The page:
The last year and some change has been bad news and worse news for the Sanders family, whose dog Phineas was seized and sentenced to death because of a lying family and a power-hungry mayor. But justice has prevailed, the appeal has been won and Phineas has been exonerated.
Today is a happy news day for dog lovers, but the story is not over yet. Just before a hearing to determine whether Phineas was actually guilty of biting the little girl whose family fought to have him executed, the dog mysteriously vanished from the Dent County Veterinary Clinic, where he was being held until final decisions were made.
Phineas’ whereabouts are currently unknown, but an anonymous letter was sent to the Sanders’, indicating that he had been stolen by supporters and is being safely cared for, likely until a verdict was made in his favor. Now the family must play the waiting game, hoping that their dog is indeed in good hands.
Earlier this year, Judge Scott Bernstein upheld Salem, Missouri Mayor Gary Brown’s decision to have the dog euthanized, based solely on the fictitious testimony of the girl’s mother, who claimed Phineas had bitten her daughter twice before. She later recanted her story.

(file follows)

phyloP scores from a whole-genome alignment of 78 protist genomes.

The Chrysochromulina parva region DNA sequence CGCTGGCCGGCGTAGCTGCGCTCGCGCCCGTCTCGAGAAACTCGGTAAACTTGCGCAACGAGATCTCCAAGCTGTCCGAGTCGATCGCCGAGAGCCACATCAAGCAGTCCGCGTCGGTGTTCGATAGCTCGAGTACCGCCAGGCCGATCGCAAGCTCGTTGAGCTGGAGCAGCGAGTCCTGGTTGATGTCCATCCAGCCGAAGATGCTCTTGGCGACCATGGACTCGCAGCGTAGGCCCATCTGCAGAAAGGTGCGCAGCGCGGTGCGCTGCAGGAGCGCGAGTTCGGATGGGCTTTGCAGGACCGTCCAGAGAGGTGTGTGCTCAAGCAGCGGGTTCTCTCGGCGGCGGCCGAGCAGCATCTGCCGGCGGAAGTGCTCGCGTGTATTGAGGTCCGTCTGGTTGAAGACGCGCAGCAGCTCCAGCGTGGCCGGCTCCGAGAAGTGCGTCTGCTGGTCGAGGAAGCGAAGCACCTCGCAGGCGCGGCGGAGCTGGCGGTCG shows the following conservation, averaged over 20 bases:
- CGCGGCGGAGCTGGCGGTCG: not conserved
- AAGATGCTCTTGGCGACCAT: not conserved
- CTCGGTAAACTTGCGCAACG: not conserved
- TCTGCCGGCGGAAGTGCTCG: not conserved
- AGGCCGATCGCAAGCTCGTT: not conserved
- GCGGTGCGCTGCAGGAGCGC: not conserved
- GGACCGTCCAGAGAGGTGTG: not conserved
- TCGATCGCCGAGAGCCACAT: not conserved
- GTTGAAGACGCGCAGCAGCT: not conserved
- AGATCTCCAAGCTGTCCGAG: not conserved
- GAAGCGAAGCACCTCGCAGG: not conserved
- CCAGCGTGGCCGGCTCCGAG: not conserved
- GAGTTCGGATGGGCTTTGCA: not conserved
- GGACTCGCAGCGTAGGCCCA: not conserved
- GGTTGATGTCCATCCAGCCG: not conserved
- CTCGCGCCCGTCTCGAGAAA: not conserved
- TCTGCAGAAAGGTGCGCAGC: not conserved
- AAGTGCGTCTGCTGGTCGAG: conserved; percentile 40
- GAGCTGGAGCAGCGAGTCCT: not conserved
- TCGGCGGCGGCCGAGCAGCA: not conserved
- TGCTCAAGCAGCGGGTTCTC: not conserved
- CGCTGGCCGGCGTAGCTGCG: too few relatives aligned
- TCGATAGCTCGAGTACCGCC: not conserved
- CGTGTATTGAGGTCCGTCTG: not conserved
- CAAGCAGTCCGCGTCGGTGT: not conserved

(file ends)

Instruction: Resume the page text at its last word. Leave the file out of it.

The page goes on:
Thousands of supporters made their feeling about Salem known, likening it to the Salem, Massachusetts witch trials. Billboards were put up along Interstate 44 with Phineas’ photo and the caption, “Don’t let Salem, MO kill me.”
In the latest hearing, forensic and canine dental experts testified that based on the size of the bite mark on the girl’s abdomen, there was no way Phineas could have been responsible. The canine teeth indentations were missing, and the overall shape and size appeared to have been a “primate bite,” according to Dr. JJ Tune. Unless the girl was, unbeknownst to her family, playing with chimpanzees, a human bit her and made Phineas the scapegoat.
Mayor Brown had no problem with Phineas’ disappearance or death sentence, and was relieved that he was missing.
“I’m glad the dog is lost, I’ll be truthful with you,” he said.
He stated that if the dog returned, he would recommend that the city not appeal the order. It is no wonder that “Phineas for mayor” bumper stickers have cropped up.
Judge Bernstein did not agree, and reversed his ruling based on the expert testimony and fluctuating scenarios given by the girl and her mother, who had not even been present when the alleged attack occurred. He wrote that it would be “a manifest injustice” if Phineas was executed, and ordered him to be returned to his family.
“We’re happy with the ruling,” attorney Joe Simon said. “Obviously, it’s a bitter victory unless Phineas is found.”
Paws crossed that he turns up alive and well!
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